On January 22nd the Bay Area chapter held its first-ever climate salon at marketing firm Kiterocket’s SF outpost. Titled Predictions & Hope, this inaugural salon aimed to, in the words of chapter co-presidents Steve RichardandWei-Tai Kwok, “share fun or bold predictions that we’d like to make for the upcoming decade, reasons for hope, and effective methods of coping while we wait for the changes we need.”
It was inspired programming for the first of these TED-style talks, given that we’re entering a tumultuous year that will define whether the US moves to boldly stem the climate crisis or sinks further into the swampy muck now lapping at our literal and figurative shores. Let’s start the year with some hope, shall we? Over 30 folks found that notion promising enough to show up and hear four speakers spin their tales.
This piece was published in the December, 2019 newsletter of the Bay Area Chapter of Al Gore’s Climate Reality Project. This year, rather than Mr. Gore hosting a day-long broadcast of reports from around the globe on the climate crisis and how it can be solved, he challenged Climate Reality Leaders everywhere to present at least 1,000 of the CRP slide shows for which the he and the organization are known.
In fact, we blew that number out of the water on November 20-21, 2019. A proud graduate of the 2018 Los Angeles training, I attended a unique presentation event in San Francisco and penned a brief description of it for the newsletter. It was my first time live-tweeting, a role the Project specifically requested of us, and that was a fun and interesting experience!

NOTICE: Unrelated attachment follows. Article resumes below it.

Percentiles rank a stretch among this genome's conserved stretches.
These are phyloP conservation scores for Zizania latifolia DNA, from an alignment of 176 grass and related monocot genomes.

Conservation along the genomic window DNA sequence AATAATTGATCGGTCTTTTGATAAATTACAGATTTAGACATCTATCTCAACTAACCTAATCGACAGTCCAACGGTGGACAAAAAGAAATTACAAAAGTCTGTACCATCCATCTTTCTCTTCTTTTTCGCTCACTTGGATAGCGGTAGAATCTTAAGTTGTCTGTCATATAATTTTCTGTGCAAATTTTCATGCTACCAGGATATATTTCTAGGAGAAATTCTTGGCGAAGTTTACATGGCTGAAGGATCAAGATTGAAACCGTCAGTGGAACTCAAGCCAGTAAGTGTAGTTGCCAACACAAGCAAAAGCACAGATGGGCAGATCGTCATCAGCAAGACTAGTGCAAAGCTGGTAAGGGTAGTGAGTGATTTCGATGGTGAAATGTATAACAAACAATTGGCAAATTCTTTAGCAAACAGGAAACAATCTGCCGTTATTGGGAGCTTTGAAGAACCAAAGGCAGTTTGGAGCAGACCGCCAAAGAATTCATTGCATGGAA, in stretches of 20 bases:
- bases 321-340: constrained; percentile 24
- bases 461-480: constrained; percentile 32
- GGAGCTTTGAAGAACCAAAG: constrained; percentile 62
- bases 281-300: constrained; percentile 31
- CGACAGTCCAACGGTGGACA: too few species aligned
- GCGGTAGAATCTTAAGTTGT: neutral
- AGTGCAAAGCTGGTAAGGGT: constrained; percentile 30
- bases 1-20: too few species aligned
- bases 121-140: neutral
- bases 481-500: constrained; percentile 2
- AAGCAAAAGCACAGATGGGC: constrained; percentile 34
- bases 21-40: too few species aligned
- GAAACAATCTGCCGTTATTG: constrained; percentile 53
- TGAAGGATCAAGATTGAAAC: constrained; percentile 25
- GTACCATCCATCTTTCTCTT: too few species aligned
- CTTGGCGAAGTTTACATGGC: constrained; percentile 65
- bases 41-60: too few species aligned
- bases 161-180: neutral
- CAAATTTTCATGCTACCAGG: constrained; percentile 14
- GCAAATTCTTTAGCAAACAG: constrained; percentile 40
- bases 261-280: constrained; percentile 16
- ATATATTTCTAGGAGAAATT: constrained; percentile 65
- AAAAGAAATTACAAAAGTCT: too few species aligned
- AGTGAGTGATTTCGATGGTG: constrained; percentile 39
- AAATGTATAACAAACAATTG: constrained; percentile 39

This opinion piece was published on the Sierra Club’s national websiteon April 16, 2019 and can be foundhere.
I have some bad news for you—the ocean is dying. And it gets worse, because when the ocean goes it’s taking us with it.
One of the ocean’s finest qualities is its seductive sense of mystery—there’s still so much that we don’t know about it. But a dangerous byproduct of this is that the ocean isn’t close to the top of most people’s concerns when they consider climate change. It’s “out of sight, out of mind” when we can least afford it.
This article was published on the Sierra Club’s national website on May 24, 2019 and can be found here.
Last November Flavia de la Fuente and her husband, Christopher, took their two kids into the voting booth with them in Austin, Texas, on Election Day. “We wanted to show them it’s another way to protect the planet,” says de la Fuente. Samantha, who at age seven was adamant that they vote only for girls, was impressed by the process. “She was worried it wouldn’t be fun, but even with ‘boys’ on the ballot she enjoyed it. If a seven-year-old thinks voting is worthwhile, that’s a good sign.”